/ˈlɔsən/ (say 'lawsuhn)

1. Abercrombie Anstruther, 1870–1927, Australian botanist and lecturer, born in Scotland.
2. Geoffrey Francis (`Henry'), born 1957, Australian Test cricketer; noted as a fast bowler.
3. Sir Harry Sutherland Wightman, 1875–1952, Australian National Party politician, solicitor, and businessman; premier of Victoria 1918–24.
4. Henry, 1867–1922, Australian writer of verse and prose; noted for his depiction of Australian bush life; works include the short-story collections While the Billy Boils (1896) and Joe Wilson and His Mates (1901).
5. Louisa, 1848–1920, mother of Henry, Australian social reformer, journalist, and publisher.
6. Will(iam), 1876–1957, Australian poet and author, born in England.
7. William, 1774–1850, Australian explorer and official, born in England; member of the NSW Corps and participant in the Blaxland, Wentworth, and Lawson expedition that crossed the Blue Mountains, 1813.
Henry Lawson was born on the goldfields near Grenfell, NSW, and spent an unhappy childhood in the Mudgee district. After his parents separated he moved to inner-city Sydney with his mother, Louisa Lawson, where he wrote political articles for the periodicals she published. He also began writing verse, including some of his best-known ballads, which were published in the Sydney Bulletin. In the summer of 1892–93 Lawson carried a swag through drought-stricken western NSW, an experience which had a profound influence on his view of the outback and the men who worked there. In 1896 his first commercial successes, In the Days When the World was Wideand While the Billy Boils, were published. With his wife and two children he sailed for London in April 1900. Although he was well received by critics, the Lawsons found themselves unsuited to English life and returned to Sydney in 1902, both in ill health and with their relationship in tatters. The remaining 20 years of Lawson's life were spent in penurious circumstances, and he was increasingly affected by alcoholism and depression. He still wrote, but the quality was uneven. After his death he was given a state funeral. Although often referred to as `the people's poet', Lawson's position in the history of Australian literature is more securely based on the quality of his prose. He was one of the vanguard of writers, known collectively as `the Bulletinschool', who wrote in an idiomatic style which reflected characteristics of ordinary Australians, particularly those of the bush.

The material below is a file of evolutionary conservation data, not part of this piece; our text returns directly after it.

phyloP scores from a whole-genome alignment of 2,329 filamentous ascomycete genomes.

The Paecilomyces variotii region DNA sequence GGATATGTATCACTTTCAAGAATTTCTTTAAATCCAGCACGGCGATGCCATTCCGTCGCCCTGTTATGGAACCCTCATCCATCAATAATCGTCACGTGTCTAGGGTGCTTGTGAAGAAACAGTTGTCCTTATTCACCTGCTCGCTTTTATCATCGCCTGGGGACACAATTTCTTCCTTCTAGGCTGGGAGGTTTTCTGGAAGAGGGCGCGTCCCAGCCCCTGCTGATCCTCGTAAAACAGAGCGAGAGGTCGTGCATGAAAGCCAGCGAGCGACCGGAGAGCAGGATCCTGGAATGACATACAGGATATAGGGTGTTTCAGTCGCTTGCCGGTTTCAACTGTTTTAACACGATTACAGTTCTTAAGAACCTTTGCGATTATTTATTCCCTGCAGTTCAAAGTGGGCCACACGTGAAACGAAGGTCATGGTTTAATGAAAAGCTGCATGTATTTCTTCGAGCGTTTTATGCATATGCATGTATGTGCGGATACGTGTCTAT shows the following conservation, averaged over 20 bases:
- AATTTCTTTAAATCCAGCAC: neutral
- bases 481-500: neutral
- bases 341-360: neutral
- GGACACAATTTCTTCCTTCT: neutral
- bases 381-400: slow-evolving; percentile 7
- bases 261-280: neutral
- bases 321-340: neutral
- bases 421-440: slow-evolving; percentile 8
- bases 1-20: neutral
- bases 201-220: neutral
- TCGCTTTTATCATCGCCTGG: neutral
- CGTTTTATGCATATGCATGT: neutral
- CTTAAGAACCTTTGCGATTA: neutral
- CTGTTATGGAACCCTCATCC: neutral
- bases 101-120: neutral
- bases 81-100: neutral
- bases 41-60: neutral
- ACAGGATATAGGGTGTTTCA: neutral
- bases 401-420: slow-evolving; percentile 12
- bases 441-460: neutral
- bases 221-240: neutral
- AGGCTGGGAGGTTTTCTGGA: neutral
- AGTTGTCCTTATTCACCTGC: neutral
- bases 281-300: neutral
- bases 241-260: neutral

William Lawson arrived in NSW in 1800 as an officer in the NSW Corps. After returning briefly to England in 1810 he took up a commission with the NSW Veterans. In 1813 Gregory Blaxland invited Lawson to accompany him and William Wentworth on their attempt to cross the Blue Mountains. Macquarie rewarded their success with a 1000–acre grant each. Lawson took up his grant on the Campbell River near Bathurst.
/ˈlɔsən/ (say 'lawsuhn)

a town in the Blue Mountains, NSW, east of Katoomba.
{named after the explorer William Lawson1}

Australian English dictionary. 2014.

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